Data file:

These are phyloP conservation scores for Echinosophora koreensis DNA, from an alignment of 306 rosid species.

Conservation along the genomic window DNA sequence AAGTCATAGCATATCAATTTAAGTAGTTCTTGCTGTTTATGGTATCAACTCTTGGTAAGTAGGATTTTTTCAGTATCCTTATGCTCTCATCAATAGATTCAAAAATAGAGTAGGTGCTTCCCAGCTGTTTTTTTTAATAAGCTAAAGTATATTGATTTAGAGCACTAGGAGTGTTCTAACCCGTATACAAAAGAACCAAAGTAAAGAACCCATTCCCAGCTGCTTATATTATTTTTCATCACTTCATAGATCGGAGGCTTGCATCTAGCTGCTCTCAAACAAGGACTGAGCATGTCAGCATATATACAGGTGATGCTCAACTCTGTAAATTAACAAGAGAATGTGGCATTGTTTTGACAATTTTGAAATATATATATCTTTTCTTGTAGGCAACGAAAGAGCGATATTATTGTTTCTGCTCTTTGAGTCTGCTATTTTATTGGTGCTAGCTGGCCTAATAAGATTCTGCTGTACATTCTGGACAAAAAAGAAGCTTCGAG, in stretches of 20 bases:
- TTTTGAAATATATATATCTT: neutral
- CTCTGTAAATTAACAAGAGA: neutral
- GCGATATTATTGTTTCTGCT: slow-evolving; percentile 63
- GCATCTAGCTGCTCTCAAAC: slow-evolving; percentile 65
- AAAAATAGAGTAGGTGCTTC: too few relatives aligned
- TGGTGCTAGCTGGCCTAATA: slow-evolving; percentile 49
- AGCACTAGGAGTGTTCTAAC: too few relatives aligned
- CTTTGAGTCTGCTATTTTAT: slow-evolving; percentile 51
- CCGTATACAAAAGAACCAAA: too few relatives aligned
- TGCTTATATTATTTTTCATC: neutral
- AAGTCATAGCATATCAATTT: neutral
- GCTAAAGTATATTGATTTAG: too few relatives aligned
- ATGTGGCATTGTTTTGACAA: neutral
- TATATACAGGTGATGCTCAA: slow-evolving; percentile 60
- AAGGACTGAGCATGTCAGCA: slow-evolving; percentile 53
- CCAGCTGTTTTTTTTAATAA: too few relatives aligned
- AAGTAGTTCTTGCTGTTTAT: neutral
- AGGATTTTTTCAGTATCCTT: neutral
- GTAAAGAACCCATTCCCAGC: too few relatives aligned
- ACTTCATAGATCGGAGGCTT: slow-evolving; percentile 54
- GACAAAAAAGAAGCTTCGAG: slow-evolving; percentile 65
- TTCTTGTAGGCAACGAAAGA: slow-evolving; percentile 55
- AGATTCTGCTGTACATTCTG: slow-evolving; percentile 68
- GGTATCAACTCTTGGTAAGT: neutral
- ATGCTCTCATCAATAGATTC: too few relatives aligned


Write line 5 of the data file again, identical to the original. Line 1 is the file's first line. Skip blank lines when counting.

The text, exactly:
- GCGATATTATTGTTTCTGCT: slow-evolving; percentile 63